More down under beasties from Down Under

It’s weird fish time again, folks! Let’s kick off the new website by catching up with long-time Eternal Recurrence friend Mark McGrouther, Fish Collection Manager at the Australian Museum.

First on the list is the Humpback Blackdevil. This guy looks like Mr. Blobby’s evil brother (actually sister, the males of the species are tiny), a floating liver with teeth, or perhaps a video game villain I can’t quite place right now.

Next is the Black Snoek, definitely one of the least attractive creatures we’ve highlighted here.

This larval basslet is “only a piddly little fish,” but it’s interesting for its remarkably long dorsal spines. Their purpose is still under debate:

Larval Liopropoma have extremely long ornate second and third dorsal fin spines. These spines have balloon-like structures which are held above the fish. The Smithsonian’s ‘Expedition to Galapagos‘ website states that “We don’t know the precise function of these structures, but they look very much like a type of colonial jellyfish known as a siphonophore. Perhaps they look enough like them to deter certain potential predators.” Baldwin et al (1991) state that “The elongate filaments could play a role in energy storage by providing space for the assimilation of excess food; however, long, trailing filaments seem an unlikely place for energy storage because they probably are quite vulnerable to predation. In fact, pigmented swellings or other variations in the shape of the filaments could attract predators, distracting them from the body of the larva. The elongate filaments also might function in predator deception by increasing the apparent size of the lava.”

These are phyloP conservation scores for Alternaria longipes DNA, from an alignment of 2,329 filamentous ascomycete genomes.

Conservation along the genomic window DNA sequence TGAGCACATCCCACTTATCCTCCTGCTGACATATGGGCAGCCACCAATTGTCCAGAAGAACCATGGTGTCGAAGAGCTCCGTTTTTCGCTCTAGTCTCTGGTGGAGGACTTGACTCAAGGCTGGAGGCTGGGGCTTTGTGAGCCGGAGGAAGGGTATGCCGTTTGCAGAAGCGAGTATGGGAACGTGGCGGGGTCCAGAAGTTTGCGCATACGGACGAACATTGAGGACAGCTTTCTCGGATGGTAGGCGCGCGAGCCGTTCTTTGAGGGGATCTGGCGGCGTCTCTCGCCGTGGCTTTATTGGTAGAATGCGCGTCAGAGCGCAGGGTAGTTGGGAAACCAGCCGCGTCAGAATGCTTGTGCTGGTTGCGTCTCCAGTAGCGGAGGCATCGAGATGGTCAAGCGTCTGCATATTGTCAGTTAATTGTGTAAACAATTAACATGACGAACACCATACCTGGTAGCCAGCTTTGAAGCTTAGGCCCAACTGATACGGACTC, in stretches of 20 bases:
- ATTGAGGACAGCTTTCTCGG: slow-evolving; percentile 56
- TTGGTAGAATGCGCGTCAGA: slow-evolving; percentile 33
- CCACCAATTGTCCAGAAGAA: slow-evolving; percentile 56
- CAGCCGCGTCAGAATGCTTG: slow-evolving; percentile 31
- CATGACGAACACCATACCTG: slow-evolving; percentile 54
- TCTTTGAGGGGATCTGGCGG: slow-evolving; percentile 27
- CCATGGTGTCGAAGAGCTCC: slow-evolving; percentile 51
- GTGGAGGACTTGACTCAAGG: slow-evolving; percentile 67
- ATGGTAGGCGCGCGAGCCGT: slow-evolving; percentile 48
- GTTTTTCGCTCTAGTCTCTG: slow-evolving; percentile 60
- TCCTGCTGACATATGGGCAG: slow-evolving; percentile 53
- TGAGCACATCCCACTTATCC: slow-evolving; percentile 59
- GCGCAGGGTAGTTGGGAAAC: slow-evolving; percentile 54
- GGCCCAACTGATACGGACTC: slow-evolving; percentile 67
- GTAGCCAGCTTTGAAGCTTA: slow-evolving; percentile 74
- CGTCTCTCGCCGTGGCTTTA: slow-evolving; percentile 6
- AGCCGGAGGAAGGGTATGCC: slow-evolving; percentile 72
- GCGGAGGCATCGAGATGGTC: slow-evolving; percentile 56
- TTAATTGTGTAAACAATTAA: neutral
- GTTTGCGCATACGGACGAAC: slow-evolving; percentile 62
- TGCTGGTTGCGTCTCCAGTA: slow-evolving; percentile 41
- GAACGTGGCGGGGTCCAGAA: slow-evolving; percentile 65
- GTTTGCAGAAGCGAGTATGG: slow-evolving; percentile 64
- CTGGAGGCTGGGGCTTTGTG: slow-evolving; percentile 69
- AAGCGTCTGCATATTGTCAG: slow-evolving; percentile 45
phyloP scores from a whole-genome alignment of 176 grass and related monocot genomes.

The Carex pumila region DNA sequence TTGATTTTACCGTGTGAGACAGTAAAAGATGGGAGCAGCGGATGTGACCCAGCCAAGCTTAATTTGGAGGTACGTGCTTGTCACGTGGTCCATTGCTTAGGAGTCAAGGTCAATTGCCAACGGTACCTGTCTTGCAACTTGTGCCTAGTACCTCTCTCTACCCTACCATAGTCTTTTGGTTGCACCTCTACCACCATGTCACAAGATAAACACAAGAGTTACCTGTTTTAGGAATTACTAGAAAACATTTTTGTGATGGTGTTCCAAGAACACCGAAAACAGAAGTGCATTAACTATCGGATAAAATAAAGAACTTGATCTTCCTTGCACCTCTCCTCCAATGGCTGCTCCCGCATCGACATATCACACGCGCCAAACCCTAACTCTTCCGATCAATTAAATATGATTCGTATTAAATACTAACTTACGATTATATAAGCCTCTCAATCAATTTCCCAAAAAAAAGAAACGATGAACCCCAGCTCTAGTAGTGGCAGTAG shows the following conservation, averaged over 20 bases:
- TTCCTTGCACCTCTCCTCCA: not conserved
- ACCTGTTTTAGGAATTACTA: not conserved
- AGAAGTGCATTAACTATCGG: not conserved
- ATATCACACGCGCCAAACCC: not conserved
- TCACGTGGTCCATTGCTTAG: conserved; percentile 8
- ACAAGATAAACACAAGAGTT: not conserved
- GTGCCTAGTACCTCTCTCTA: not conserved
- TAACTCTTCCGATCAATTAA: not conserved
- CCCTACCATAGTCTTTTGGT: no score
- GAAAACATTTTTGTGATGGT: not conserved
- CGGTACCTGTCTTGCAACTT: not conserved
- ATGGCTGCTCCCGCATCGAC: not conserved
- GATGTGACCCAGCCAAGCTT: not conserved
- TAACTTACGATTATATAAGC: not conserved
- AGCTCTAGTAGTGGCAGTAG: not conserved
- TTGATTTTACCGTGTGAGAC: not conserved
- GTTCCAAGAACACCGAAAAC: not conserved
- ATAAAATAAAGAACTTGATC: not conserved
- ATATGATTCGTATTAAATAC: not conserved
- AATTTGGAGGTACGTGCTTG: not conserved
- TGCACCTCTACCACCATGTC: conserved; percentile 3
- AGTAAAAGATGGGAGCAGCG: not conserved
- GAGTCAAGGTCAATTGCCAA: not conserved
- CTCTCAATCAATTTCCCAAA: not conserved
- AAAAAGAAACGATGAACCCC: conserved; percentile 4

You may have read about the tongue biters on BoingBoing. These are parasitic crustaceans that clamp onto fishes’ tongues, eventually letting them whither away and permanently taking their place. The museum has some great photos and an article on these buggers right here. Don’t miss the oarfish, which I blogged about here back in February.

Finally, after all this time of posting about fish we at last get to see Mark himself in action. Here [wmv, mov] a strong wind and a dark night conspire to make sorting the catch a difficult endeavor. Oh yeah, that’s grace under pressure! Lots more movies on this page.

So concludes this month’s visit to the deep. More to come, as always, in this feature that ensures Nikki will always keep my blog demoted from “the political” to the “delightfully uncategorizable” (which is exactly where I want it to be).

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